Cornwall Council has committed nearly £10m of its remaining EU grant funding to coax a project to supply deep geothermal heat and power to the Eden Project visitor attraction and education centre over the starting line.
The investment means that the Eden Project and its delivery partner, EGS Energy, can start drilling their first well on Eden's site next summer, after working for a decade to get the project off drawing board.
In total, the project has secured £16.8m from a mixture of public and private sources.
Cornwall Council has made a £9.9m contribution from its final round of European Regional Development funding. the council itself has put in £1.4m, and institutional investors have contributed another £5.5m.
The funding will pay for drilling one well, a research programme and a heat main, to prove the extent of the resource 4.5km down in the granite that lies beneath the Eden site.
This first well will initially supply a district heating system for Eden's biomes, offices and greenhouses. It will pave the way for the second phase, which is based around a second 4.5km well and an electricity generating plant.
Completing the second phase will mean that Eden could generate enough renewable energy to be carbon positive by 2023, while also providing heat and power for the local area.
Eden co-founder Sir Tim Smit said that securing the funds was a chance to spark an energy revolution.
He said: "Since we began, Eden has had a dream that the world should be powered by renewable energy. The sun can provide massive solar power and the wind has been harnessed by humankind for thousands of years but because both are intermittent and battery technology cannot yet store all we need there is a gap.
"We believe the answer lies beneath our feet in the heat underground that can be accessed by drilling technology that pumps water towards the centre of the earth and brings it back up superheated to provide us with heat and electricity."
We are looking to stimulate a whole new Green Tech industrial cluster in Cornwall, on the back of the centuries of mining heritage in the county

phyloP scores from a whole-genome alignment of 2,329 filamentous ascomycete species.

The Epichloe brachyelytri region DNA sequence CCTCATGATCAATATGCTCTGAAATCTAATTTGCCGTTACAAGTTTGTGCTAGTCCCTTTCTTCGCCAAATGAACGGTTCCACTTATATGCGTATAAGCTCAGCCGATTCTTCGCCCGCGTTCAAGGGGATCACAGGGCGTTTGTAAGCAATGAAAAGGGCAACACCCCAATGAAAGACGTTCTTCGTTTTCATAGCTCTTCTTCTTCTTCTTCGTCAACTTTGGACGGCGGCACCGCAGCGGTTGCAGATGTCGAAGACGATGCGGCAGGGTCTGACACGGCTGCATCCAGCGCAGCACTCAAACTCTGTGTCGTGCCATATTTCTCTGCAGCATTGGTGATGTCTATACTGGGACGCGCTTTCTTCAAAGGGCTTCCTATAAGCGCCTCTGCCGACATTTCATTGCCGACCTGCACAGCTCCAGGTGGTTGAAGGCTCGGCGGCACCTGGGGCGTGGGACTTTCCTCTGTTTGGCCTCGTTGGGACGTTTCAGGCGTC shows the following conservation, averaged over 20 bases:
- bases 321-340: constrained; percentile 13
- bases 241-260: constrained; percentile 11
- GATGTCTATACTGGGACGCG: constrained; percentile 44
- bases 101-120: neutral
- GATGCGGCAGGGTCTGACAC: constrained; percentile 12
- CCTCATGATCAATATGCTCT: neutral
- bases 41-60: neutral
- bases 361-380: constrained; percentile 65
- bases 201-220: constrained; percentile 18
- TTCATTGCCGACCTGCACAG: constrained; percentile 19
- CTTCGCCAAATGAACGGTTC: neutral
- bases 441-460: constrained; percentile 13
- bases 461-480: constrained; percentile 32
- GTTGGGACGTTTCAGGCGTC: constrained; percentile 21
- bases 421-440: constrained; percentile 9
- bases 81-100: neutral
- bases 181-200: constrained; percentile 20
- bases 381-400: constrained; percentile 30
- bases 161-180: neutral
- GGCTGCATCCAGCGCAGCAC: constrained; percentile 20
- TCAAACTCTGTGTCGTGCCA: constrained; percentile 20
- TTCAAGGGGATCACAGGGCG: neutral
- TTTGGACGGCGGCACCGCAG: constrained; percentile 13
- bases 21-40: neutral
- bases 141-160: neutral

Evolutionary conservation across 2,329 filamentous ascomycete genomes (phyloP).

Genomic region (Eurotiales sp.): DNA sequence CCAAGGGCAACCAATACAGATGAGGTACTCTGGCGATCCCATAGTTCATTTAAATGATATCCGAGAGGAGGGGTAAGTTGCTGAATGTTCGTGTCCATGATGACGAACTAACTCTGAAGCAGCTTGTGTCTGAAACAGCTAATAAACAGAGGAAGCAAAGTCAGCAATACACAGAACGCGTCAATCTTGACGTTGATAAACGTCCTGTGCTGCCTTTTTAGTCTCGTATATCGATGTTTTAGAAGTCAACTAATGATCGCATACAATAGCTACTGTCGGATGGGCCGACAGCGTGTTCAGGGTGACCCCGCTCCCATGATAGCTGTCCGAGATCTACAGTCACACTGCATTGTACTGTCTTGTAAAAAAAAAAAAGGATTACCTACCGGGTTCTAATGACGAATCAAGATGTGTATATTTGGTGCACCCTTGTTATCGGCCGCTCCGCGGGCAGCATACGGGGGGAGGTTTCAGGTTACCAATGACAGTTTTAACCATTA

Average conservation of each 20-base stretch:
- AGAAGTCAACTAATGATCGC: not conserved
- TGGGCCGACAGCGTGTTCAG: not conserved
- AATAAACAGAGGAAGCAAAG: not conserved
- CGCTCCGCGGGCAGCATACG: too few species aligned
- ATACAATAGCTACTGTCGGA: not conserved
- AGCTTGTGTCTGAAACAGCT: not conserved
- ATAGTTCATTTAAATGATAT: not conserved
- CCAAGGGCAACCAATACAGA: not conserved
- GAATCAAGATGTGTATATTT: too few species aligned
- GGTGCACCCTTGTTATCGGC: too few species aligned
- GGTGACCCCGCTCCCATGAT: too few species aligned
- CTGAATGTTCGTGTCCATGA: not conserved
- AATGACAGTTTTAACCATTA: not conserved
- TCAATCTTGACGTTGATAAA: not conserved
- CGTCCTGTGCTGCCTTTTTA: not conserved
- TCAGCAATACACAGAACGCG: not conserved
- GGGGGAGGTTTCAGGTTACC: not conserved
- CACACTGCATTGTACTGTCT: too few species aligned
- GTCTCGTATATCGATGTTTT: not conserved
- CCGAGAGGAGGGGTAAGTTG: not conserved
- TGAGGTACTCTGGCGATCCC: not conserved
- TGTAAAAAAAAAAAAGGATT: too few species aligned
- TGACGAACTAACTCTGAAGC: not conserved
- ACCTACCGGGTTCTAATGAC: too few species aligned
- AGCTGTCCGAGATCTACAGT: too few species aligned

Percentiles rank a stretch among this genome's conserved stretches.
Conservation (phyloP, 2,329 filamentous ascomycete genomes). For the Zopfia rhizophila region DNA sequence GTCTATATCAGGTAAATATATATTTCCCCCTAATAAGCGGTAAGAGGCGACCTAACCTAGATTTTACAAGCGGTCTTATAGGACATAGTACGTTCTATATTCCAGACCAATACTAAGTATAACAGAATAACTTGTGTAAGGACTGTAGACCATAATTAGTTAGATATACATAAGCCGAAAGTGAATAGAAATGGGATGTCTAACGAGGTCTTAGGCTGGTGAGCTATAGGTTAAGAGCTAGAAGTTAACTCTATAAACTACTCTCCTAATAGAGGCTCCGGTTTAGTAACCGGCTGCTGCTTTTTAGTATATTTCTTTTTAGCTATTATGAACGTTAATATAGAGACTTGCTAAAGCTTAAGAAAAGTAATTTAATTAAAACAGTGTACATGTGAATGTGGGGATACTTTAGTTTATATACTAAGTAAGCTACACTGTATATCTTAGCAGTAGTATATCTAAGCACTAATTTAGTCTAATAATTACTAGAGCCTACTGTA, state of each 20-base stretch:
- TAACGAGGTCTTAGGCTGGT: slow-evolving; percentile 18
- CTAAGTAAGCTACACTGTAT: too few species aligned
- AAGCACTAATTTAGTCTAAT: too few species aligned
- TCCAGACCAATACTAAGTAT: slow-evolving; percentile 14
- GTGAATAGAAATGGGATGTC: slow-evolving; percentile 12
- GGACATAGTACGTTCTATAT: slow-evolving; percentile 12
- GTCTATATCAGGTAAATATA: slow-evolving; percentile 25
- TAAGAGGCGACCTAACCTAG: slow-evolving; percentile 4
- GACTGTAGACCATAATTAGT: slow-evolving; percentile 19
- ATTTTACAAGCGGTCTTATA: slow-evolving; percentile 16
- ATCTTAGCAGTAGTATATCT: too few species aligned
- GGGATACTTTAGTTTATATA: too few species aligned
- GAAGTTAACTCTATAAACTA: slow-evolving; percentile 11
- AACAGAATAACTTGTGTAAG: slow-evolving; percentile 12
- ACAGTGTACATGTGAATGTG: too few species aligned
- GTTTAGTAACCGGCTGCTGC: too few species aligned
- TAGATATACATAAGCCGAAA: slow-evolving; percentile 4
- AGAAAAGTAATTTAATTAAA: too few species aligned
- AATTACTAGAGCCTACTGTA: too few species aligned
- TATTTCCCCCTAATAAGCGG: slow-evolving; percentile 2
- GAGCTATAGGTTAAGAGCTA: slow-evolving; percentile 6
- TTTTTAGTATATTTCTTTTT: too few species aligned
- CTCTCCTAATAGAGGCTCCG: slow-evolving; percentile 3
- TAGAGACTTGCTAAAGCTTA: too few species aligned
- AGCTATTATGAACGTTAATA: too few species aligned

Richard Day, EGL non-executive chairman
A new company, Eden Geothermal Limited (EGL), will deliver the plan. Its shareholders are the Eden Project charity and visitor attraction; EGS Energy Limited, a geothermal development and consultancy group; and BESTEC (UK), which is part of the German specialist geothermal developer and drilling advisor.
The University of Exeter will also provide academic and research services to the project.
Richard Day, EGL non-executive chairman, said: "The support we have received from all our stakeholders will allow us to prove the resource in this part of Cornwall.
"Alongside the other geothermal project in Cornwall at United Downs, we are looking to stimulate a whole new Green Tech industrial cluster in Cornwall, on the back of the centuries of mining heritage in the county."
At Cornwall Council, the cabinet portfolio holder for climate change and neighbourhoods, Edwina Hannaford, sees the project as a pathfinder for further exploitation of Cornwall's geothermal resources.
"Unlike other renewable sources where energy is dependent on the wind or the sun, deep geothermal offers a stable consistent and secure source of energy.
"If we can find a way to exploit geothermal power successfully, these hot rocks have the potential to provide Cornwall with a rich source of strategic minerals and renewable energy, as well as significant benefits to the local economy from jobs, research and investment.
"By supporting one-off exploration projects, this exploration for geothermal power at the Eden Project is the next step towards testing the technology we need to help us to exploit geothermal power more widely across Cornwall".
The EGS Energy team was part of the Hot Dry Rocks geothermal programme in Cornwall in the 1980s, the follow-on EU programme in Soultz-sous-Forêts, France and the subsequent commercial power generating projects in Landau and Insheim, Germany, among others worldwide.
Guy Macpherson-Grant, managing director of EGS Energy, said: "It is exciting that this geothermal development is under way. The geology in the county is particularly well-suited for cost-efficient heat and power generation, and St Austell benefits from particularly high heat flows."
Dr Robin Shail, senior lecturer in geology at the University of Exeter, said: "Cornwall is rapidly re-establishing itself as the UK centre for deep geothermal energy and we're delighted to be involved in this major project in which we will contribute towards achieving research objectives and training of the next generation of scientists and engineers to work in this emerging sector."